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Discovery of microbial activity in carbon sinking as a gatekeeper of Earth's deep carbon

May 07, 2019

An international and interdisciplinary team with members from Costa Rica, Iceland, Italy, Japan, the US, the UK, and Turkey, including several from the Earth-Life Science Institute (ELSI) at Tokyo Institute of Technology, and the ELSI Origins Network, have reported new estimates for the amount of carbon cycling on a global scale between Earth's crust and mantle. The efficiency of this transfer has profound implications for Earth's deep mantle and shallow crust, and the proportions of carbon being routed through this mechanism were previously poorly understood. The new finding lowers estimates for the efficiency of carbon subduction by 20% and has important implications for understanding Earth's past and present climate.

Subduction zones occur where two crustal plates collide and the denser plate sinks, transporting material from Earth's surface to its interior. The process of subduction creates deep-sea trenches where one plate slips under the other, and chains of volcanoes that pop up through the upper plate as the denser plate material melts and rises to the surface. Such volcanoes dot the edges of Earth's continental plate margins, such as those in Japan and South and Central America. As it melts, this rock made of marine sediment, oceanic crust and mantle rocks, releases much of the water and CO2 it contains, which is then expelled through arc volcanoes. Thus, carbon from the deep Earth and ocean is recycled back to the atmosphere from the subducted material. The core, mantle, and crust contain about 90% of Earth's carbon, with the remaining 10% contained in the oceans, the biosphere, and the atmosphere. Subduction zones are thus an important point of carbon exchange and recycling between Earth's surface and interior. Scientists would like to understand how the amount of carbon in Earth's various reservoirs changes over time, and knowing the efficiency of recycling between these reservoirs is paramount in understanding one of the key processes in recycling Earth's carbon and regulating climate change over millions of years.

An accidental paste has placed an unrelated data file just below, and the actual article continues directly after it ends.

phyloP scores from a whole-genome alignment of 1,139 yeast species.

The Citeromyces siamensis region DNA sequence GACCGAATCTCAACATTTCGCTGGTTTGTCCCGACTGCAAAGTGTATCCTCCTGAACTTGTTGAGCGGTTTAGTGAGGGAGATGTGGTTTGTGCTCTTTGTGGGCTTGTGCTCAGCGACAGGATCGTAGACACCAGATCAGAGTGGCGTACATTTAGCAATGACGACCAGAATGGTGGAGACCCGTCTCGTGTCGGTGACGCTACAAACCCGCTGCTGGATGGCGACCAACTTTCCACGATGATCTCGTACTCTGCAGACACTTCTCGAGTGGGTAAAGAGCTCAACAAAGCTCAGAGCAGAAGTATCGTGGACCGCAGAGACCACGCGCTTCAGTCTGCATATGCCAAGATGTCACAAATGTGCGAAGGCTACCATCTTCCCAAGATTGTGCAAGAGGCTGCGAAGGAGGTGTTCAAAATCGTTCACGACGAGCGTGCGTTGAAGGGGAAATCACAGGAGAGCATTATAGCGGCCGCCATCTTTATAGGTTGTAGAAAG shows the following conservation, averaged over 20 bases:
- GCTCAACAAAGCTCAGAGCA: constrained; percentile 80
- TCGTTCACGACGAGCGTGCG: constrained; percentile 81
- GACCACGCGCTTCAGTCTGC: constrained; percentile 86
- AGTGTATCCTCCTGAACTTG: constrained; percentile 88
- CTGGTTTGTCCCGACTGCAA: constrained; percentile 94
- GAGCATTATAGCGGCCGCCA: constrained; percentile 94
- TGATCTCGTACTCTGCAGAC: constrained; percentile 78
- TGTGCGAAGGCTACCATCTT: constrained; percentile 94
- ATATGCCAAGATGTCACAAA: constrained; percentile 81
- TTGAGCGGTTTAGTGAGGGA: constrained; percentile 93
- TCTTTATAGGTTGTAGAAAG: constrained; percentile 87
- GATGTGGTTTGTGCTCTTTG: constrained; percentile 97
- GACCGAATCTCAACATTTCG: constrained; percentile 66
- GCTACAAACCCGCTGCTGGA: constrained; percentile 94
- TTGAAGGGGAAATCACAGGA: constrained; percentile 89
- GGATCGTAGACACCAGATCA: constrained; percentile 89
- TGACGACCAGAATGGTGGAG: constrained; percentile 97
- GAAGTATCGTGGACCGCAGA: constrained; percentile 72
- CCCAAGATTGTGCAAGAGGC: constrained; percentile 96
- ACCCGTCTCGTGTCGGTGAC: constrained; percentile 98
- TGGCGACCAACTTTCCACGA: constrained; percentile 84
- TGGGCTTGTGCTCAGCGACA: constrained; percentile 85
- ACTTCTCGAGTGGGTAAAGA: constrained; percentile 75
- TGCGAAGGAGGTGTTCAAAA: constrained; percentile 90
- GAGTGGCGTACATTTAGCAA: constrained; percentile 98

While the amount of carbon coming out of volcanoes has been investigated extensively, the amount which escapes the melting rock but gets trapped in the overlying plate, the so-called forearc, has received much less attention. Previous studies in Costa Rica reported low CO2 flux in the forearc, with less than 1% of the subducted carbon exiting through volcanoes. The new study, published in the journal Nature, estimates that about 94 percent of the subducted carbon is deposited as calcium carbonate and microbial biomass in the forearc subsurface. This would mean that about 100 times more carbon remains in the forearc than previously thought.

The scientists were able to determine how much carbon needed to be accounted for by measuring the ratios of two types of carbon isotopes (atoms of the same element which differ in the number of neutrons in their nucleus), carbon-12and carbon-13 in samples from various sites in the subduction zone. By combining data integrated over a large study area, they were able to show that trends in the composition of carbon followed a gradient from the trench to the forearc to the volcanic arc, and that these trends were created by a mix of geological and biological processes.